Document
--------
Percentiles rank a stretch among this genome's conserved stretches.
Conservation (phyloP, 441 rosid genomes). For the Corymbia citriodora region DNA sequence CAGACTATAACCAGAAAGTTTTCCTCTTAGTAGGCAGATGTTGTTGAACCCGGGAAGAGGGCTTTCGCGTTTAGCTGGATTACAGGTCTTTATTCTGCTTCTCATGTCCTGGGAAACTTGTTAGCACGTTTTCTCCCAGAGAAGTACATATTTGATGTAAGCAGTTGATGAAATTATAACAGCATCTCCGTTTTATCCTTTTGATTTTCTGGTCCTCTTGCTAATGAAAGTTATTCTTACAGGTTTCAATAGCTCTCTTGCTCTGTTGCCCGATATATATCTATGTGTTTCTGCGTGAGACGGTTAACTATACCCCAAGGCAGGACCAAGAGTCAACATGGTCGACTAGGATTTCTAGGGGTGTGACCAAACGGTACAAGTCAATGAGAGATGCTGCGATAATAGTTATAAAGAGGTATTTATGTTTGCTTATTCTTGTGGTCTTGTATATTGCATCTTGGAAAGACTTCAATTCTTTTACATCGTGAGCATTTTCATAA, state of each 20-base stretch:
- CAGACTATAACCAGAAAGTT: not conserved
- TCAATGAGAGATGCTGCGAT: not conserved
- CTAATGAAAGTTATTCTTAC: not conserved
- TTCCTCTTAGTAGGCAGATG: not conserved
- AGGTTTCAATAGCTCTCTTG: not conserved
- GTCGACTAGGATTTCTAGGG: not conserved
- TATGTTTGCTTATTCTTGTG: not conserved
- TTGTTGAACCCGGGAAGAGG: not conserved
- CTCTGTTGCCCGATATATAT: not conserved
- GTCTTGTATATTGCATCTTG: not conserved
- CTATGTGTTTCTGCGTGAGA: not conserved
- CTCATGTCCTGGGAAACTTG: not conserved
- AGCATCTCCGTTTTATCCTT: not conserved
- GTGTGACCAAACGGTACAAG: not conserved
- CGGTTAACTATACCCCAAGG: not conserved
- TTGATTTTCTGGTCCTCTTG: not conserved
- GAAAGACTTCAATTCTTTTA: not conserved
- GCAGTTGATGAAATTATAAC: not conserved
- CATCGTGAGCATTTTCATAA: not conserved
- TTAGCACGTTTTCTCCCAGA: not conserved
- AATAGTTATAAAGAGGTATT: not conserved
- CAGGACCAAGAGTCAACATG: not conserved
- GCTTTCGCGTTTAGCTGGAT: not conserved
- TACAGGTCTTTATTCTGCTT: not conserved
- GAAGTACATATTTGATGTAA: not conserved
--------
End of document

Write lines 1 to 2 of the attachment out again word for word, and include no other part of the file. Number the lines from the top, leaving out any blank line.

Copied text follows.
Percentiles rank a stretch among this genome's conserved stretches.
Conservation (phyloP, 441 rosid genomes). For the Corymbia citriodora region DNA sequence CAGACTATAACCAGAAAGTTTTCCTCTTAGTAGGCAGATGTTGTTGAACCCGGGAAGAGGGCTTTCGCGTTTAGCTGGATTACAGGTCTTTATTCTGCTTCTCATGTCCTGGGAAACTTGTTAGCACGTTTTCTCCCAGAGAAGTACATATTTGATGTAAGCAGTTGATGAAATTATAACAGCATCTCCGTTTTATCCTTTTGATTTTCTGGTCCTCTTGCTAATGAAAGTTATTCTTACAGGTTTCAATAGCTCTCTTGCTCTGTTGCCCGATATATATCTATGTGTTTCTGCGTGAGACGGTTAACTATACCCCAAGGCAGGACCAAGAGTCAACATGGTCGACTAGGATTTCTAGGGGTGTGACCAAACGGTACAAGTCAATGAGAGATGCTGCGATAATAGTTATAAAGAGGTATTTATGTTTGCTTATTCTTGTGGTCTTGTATATTGCATCTTGGAAAGACTTCAATTCTTTTACATCGTGAGCATTTTCATAA, state of each 20-base stretch: